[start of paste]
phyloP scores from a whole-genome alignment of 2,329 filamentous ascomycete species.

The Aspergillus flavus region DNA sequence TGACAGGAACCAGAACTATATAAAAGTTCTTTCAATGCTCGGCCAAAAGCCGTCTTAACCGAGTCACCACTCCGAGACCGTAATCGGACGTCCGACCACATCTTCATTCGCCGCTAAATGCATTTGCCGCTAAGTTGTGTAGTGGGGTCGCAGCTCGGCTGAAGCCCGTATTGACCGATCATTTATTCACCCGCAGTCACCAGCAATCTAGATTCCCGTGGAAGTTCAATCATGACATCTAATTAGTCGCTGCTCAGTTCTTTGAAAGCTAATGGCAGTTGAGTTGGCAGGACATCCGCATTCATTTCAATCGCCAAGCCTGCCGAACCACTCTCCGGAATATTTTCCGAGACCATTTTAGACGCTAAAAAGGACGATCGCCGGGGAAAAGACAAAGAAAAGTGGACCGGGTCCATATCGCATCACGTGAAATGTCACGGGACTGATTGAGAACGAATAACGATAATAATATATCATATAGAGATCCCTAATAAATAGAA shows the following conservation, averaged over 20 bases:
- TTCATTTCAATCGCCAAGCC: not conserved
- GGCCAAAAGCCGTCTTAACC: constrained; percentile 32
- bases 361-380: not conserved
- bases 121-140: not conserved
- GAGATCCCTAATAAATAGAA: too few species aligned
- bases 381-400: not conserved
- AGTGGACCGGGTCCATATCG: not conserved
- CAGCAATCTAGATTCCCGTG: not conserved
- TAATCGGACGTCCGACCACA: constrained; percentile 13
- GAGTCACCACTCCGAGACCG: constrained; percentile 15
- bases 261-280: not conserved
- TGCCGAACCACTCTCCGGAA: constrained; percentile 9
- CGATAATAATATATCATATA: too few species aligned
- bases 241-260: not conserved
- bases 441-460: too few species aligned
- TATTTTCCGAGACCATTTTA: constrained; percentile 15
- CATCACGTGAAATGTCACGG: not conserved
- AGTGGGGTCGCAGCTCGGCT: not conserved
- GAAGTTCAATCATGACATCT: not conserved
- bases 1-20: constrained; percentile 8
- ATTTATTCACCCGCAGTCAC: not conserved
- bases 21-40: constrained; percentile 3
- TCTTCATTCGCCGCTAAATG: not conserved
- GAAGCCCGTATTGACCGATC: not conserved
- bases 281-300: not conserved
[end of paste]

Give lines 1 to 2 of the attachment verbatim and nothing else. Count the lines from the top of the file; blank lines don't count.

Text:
phyloP scores from a whole-genome alignment of 2,329 filamentous ascomycete species.

The Aspergillus flavus region DNA sequence TGACAGGAACCAGAACTATATAAAAGTTCTTTCAATGCTCGGCCAAAAGCCGTCTTAACCGAGTCACCACTCCGAGACCGTAATCGGACGTCCGACCACATCTTCATTCGCCGCTAAATGCATTTGCCGCTAAGTTGTGTAGTGGGGTCGCAGCTCGGCTGAAGCCCGTATTGACCGATCATTTATTCACCCGCAGTCACCAGCAATCTAGATTCCCGTGGAAGTTCAATCATGACATCTAATTAGTCGCTGCTCAGTTCTTTGAAAGCTAATGGCAGTTGAGTTGGCAGGACATCCGCATTCATTTCAATCGCCAAGCCTGCCGAACCACTCTCCGGAATATTTTCCGAGACCATTTTAGACGCTAAAAAGGACGATCGCCGGGGAAAAGACAAAGAAAAGTGGACCGGGTCCATATCGCATCACGTGAAATGTCACGGGACTGATTGAGAACGAATAACGATAATAATATATCATATAGAGATCCCTAATAAATAGAA shows the following conservation, averaged over 20 bases: